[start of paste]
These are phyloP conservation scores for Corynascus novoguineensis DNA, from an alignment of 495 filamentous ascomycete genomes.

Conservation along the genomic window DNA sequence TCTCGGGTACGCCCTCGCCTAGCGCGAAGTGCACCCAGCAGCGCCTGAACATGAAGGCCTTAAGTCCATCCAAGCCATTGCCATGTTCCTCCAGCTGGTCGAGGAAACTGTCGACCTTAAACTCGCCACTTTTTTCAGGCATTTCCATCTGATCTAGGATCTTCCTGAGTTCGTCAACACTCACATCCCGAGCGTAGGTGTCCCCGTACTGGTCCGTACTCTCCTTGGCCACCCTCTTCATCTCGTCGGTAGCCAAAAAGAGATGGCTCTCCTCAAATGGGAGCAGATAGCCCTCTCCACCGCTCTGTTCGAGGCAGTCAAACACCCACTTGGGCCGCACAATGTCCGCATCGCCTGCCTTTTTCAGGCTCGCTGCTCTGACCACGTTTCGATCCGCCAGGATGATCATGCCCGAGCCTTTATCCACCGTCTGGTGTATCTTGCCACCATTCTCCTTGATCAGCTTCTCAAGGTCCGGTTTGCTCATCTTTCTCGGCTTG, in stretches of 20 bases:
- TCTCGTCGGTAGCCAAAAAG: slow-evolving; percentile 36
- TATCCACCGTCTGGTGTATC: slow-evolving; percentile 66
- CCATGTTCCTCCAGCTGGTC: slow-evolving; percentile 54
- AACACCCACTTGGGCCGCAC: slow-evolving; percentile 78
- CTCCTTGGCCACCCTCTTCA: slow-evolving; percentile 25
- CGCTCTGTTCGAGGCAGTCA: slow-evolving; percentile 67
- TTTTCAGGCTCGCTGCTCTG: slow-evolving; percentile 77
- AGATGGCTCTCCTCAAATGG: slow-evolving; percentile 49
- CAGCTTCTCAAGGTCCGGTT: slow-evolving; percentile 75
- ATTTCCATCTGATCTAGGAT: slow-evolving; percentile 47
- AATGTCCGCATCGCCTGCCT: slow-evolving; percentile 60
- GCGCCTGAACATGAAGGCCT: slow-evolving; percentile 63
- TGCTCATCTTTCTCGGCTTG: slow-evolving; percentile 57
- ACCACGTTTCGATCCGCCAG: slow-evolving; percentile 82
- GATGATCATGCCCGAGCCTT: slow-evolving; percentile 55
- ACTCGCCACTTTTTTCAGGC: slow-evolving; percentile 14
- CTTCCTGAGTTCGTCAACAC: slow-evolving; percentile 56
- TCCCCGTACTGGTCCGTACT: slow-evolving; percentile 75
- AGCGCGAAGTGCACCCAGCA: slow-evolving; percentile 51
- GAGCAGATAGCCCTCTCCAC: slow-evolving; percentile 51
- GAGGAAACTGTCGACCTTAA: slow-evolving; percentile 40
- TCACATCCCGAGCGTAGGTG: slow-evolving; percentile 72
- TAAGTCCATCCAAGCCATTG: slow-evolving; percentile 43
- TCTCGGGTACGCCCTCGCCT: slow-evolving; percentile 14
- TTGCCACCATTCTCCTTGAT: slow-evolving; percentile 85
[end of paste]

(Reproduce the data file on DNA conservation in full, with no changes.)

These are phyloP conservation scores for Corynascus novoguineensis DNA, from an alignment of 495 filamentous ascomycete genomes.

Conservation along the genomic window DNA sequence TCTCGGGTACGCCCTCGCCTAGCGCGAAGTGCACCCAGCAGCGCCTGAACATGAAGGCCTTAAGTCCATCCAAGCCATTGCCATGTTCCTCCAGCTGGTCGAGGAAACTGTCGACCTTAAACTCGCCACTTTTTTCAGGCATTTCCATCTGATCTAGGATCTTCCTGAGTTCGTCAACACTCACATCCCGAGCGTAGGTGTCCCCGTACTGGTCCGTACTCTCCTTGGCCACCCTCTTCATCTCGTCGGTAGCCAAAAAGAGATGGCTCTCCTCAAATGGGAGCAGATAGCCCTCTCCACCGCTCTGTTCGAGGCAGTCAAACACCCACTTGGGCCGCACAATGTCCGCATCGCCTGCCTTTTTCAGGCTCGCTGCTCTGACCACGTTTCGATCCGCCAGGATGATCATGCCCGAGCCTTTATCCACCGTCTGGTGTATCTTGCCACCATTCTCCTTGATCAGCTTCTCAAGGTCCGGTTTGCTCATCTTTCTCGGCTTG, in stretches of 20 bases:
- TCTCGTCGGTAGCCAAAAAG: slow-evolving; percentile 36
- TATCCACCGTCTGGTGTATC: slow-evolving; percentile 66
- CCATGTTCCTCCAGCTGGTC: slow-evolving; percentile 54
- AACACCCACTTGGGCCGCAC: slow-evolving; percentile 78
- CTCCTTGGCCACCCTCTTCA: slow-evolving; percentile 25
- CGCTCTGTTCGAGGCAGTCA: slow-evolving; percentile 67
- TTTTCAGGCTCGCTGCTCTG: slow-evolving; percentile 77
- AGATGGCTCTCCTCAAATGG: slow-evolving; percentile 49
- CAGCTTCTCAAGGTCCGGTT: slow-evolving; percentile 75
- ATTTCCATCTGATCTAGGAT: slow-evolving; percentile 47
- AATGTCCGCATCGCCTGCCT: slow-evolving; percentile 60
- GCGCCTGAACATGAAGGCCT: slow-evolving; percentile 63
- TGCTCATCTTTCTCGGCTTG: slow-evolving; percentile 57
- ACCACGTTTCGATCCGCCAG: slow-evolving; percentile 82
- GATGATCATGCCCGAGCCTT: slow-evolving; percentile 55
- ACTCGCCACTTTTTTCAGGC: slow-evolving; percentile 14
- CTTCCTGAGTTCGTCAACAC: slow-evolving; percentile 56
- TCCCCGTACTGGTCCGTACT: slow-evolving; percentile 75
- AGCGCGAAGTGCACCCAGCA: slow-evolving; percentile 51
- GAGCAGATAGCCCTCTCCAC: slow-evolving; percentile 51
- GAGGAAACTGTCGACCTTAA: slow-evolving; percentile 40
- TCACATCCCGAGCGTAGGTG: slow-evolving; percentile 72
- TAAGTCCATCCAAGCCATTG: slow-evolving; percentile 43
- TCTCGGGTACGCCCTCGCCT: slow-evolving; percentile 14
- TTGCCACCATTCTCCTTGAT: slow-evolving; percentile 85